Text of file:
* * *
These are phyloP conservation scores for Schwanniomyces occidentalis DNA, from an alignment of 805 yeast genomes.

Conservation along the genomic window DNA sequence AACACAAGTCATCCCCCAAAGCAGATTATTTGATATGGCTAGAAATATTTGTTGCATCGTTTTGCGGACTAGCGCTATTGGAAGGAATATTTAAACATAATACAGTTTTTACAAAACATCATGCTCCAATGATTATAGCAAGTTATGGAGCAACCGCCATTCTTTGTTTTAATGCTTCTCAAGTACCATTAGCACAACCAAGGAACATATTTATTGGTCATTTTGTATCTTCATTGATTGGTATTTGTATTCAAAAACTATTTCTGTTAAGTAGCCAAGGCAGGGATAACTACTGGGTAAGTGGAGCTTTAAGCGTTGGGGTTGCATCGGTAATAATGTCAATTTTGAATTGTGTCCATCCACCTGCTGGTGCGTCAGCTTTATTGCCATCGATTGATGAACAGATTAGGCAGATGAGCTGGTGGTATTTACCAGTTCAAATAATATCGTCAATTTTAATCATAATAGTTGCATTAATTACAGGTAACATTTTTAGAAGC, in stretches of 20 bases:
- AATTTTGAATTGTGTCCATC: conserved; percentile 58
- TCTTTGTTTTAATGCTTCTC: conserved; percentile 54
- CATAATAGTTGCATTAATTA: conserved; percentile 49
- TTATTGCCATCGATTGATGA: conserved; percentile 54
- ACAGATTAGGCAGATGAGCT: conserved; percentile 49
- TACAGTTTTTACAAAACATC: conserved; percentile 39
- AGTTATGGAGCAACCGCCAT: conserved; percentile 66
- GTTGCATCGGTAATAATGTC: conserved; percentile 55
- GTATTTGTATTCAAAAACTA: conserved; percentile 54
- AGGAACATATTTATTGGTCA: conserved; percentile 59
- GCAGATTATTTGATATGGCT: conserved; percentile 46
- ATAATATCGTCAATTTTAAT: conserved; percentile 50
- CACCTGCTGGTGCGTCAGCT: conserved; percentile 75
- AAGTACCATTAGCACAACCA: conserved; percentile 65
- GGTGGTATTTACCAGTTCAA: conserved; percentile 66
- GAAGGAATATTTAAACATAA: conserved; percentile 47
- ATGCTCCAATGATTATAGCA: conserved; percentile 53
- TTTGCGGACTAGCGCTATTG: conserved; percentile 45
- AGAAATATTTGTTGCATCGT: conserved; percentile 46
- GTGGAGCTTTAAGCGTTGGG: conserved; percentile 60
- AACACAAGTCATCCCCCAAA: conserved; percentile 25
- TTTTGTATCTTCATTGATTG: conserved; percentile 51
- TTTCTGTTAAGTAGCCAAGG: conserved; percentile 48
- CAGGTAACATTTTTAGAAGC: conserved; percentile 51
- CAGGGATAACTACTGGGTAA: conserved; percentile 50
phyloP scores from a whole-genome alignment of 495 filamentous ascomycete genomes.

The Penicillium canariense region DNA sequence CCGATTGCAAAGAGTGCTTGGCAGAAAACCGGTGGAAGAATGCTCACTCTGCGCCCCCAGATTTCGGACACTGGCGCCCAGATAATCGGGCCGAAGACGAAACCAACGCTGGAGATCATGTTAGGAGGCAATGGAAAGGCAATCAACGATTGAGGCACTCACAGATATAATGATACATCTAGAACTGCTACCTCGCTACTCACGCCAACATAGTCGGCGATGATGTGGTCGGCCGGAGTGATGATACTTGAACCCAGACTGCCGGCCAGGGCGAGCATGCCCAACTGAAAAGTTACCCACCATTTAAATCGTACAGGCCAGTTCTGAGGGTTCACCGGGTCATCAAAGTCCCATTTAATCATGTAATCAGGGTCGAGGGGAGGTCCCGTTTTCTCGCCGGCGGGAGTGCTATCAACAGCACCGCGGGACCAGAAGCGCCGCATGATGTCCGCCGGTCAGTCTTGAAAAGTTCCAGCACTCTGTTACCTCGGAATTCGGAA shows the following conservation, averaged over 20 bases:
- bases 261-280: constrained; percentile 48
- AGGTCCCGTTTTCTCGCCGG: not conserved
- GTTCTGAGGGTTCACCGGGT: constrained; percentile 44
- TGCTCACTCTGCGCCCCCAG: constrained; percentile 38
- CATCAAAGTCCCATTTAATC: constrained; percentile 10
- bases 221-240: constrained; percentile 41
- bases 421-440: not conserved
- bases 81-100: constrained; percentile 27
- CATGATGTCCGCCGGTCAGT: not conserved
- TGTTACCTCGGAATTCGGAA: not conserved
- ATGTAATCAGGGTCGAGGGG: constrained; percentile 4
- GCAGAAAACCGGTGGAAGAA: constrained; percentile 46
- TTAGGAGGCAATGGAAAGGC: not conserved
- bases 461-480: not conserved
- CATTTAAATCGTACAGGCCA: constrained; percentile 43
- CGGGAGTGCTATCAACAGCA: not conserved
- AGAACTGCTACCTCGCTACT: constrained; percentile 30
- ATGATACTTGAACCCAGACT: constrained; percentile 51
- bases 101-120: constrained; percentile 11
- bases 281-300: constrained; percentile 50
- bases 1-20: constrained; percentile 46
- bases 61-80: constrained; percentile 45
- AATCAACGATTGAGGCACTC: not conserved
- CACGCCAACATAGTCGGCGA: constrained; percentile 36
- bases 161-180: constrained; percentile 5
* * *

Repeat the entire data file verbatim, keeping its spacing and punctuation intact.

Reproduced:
These are phyloP conservation scores for Schwanniomyces occidentalis DNA, from an alignment of 805 yeast genomes.

Conservation along the genomic window DNA sequence AACACAAGTCATCCCCCAAAGCAGATTATTTGATATGGCTAGAAATATTTGTTGCATCGTTTTGCGGACTAGCGCTATTGGAAGGAATATTTAAACATAATACAGTTTTTACAAAACATCATGCTCCAATGATTATAGCAAGTTATGGAGCAACCGCCATTCTTTGTTTTAATGCTTCTCAAGTACCATTAGCACAACCAAGGAACATATTTATTGGTCATTTTGTATCTTCATTGATTGGTATTTGTATTCAAAAACTATTTCTGTTAAGTAGCCAAGGCAGGGATAACTACTGGGTAAGTGGAGCTTTAAGCGTTGGGGTTGCATCGGTAATAATGTCAATTTTGAATTGTGTCCATCCACCTGCTGGTGCGTCAGCTTTATTGCCATCGATTGATGAACAGATTAGGCAGATGAGCTGGTGGTATTTACCAGTTCAAATAATATCGTCAATTTTAATCATAATAGTTGCATTAATTACAGGTAACATTTTTAGAAGC, in stretches of 20 bases:
- AATTTTGAATTGTGTCCATC: conserved; percentile 58
- TCTTTGTTTTAATGCTTCTC: conserved; percentile 54
- CATAATAGTTGCATTAATTA: conserved; percentile 49
- TTATTGCCATCGATTGATGA: conserved; percentile 54
- ACAGATTAGGCAGATGAGCT: conserved; percentile 49
- TACAGTTTTTACAAAACATC: conserved; percentile 39
- AGTTATGGAGCAACCGCCAT: conserved; percentile 66
- GTTGCATCGGTAATAATGTC: conserved; percentile 55
- GTATTTGTATTCAAAAACTA: conserved; percentile 54
- AGGAACATATTTATTGGTCA: conserved; percentile 59
- GCAGATTATTTGATATGGCT: conserved; percentile 46
- ATAATATCGTCAATTTTAAT: conserved; percentile 50
- CACCTGCTGGTGCGTCAGCT: conserved; percentile 75
- AAGTACCATTAGCACAACCA: conserved; percentile 65
- GGTGGTATTTACCAGTTCAA: conserved; percentile 66
- GAAGGAATATTTAAACATAA: conserved; percentile 47
- ATGCTCCAATGATTATAGCA: conserved; percentile 53
- TTTGCGGACTAGCGCTATTG: conserved; percentile 45
- AGAAATATTTGTTGCATCGT: conserved; percentile 46
- GTGGAGCTTTAAGCGTTGGG: conserved; percentile 60
- AACACAAGTCATCCCCCAAA: conserved; percentile 25
- TTTTGTATCTTCATTGATTG: conserved; percentile 51
- TTTCTGTTAAGTAGCCAAGG: conserved; percentile 48
- CAGGTAACATTTTTAGAAGC: conserved; percentile 51
- CAGGGATAACTACTGGGTAA: conserved; percentile 50
phyloP scores from a whole-genome alignment of 495 filamentous ascomycete genomes.

The Penicillium canariense region DNA sequence CCGATTGCAAAGAGTGCTTGGCAGAAAACCGGTGGAAGAATGCTCACTCTGCGCCCCCAGATTTCGGACACTGGCGCCCAGATAATCGGGCCGAAGACGAAACCAACGCTGGAGATCATGTTAGGAGGCAATGGAAAGGCAATCAACGATTGAGGCACTCACAGATATAATGATACATCTAGAACTGCTACCTCGCTACTCACGCCAACATAGTCGGCGATGATGTGGTCGGCCGGAGTGATGATACTTGAACCCAGACTGCCGGCCAGGGCGAGCATGCCCAACTGAAAAGTTACCCACCATTTAAATCGTACAGGCCAGTTCTGAGGGTTCACCGGGTCATCAAAGTCCCATTTAATCATGTAATCAGGGTCGAGGGGAGGTCCCGTTTTCTCGCCGGCGGGAGTGCTATCAACAGCACCGCGGGACCAGAAGCGCCGCATGATGTCCGCCGGTCAGTCTTGAAAAGTTCCAGCACTCTGTTACCTCGGAATTCGGAA shows the following conservation, averaged over 20 bases:
- bases 261-280: constrained; percentile 48
- AGGTCCCGTTTTCTCGCCGG: not conserved
- GTTCTGAGGGTTCACCGGGT: constrained; percentile 44
- TGCTCACTCTGCGCCCCCAG: constrained; percentile 38
- CATCAAAGTCCCATTTAATC: constrained; percentile 10
- bases 221-240: constrained; percentile 41
- bases 421-440: not conserved
- bases 81-100: constrained; percentile 27
- CATGATGTCCGCCGGTCAGT: not conserved
- TGTTACCTCGGAATTCGGAA: not conserved
- ATGTAATCAGGGTCGAGGGG: constrained; percentile 4
- GCAGAAAACCGGTGGAAGAA: constrained; percentile 46
- TTAGGAGGCAATGGAAAGGC: not conserved
- bases 461-480: not conserved
- CATTTAAATCGTACAGGCCA: constrained; percentile 43
- CGGGAGTGCTATCAACAGCA: not conserved
- AGAACTGCTACCTCGCTACT: constrained; percentile 30
- ATGATACTTGAACCCAGACT: constrained; percentile 51
- bases 101-120: constrained; percentile 11
- bases 281-300: constrained; percentile 50
- bases 1-20: constrained; percentile 46
- bases 61-80: constrained; percentile 45
- AATCAACGATTGAGGCACTC: not conserved
- CACGCCAACATAGTCGGCGA: constrained; percentile 36
- bases 161-180: constrained; percentile 5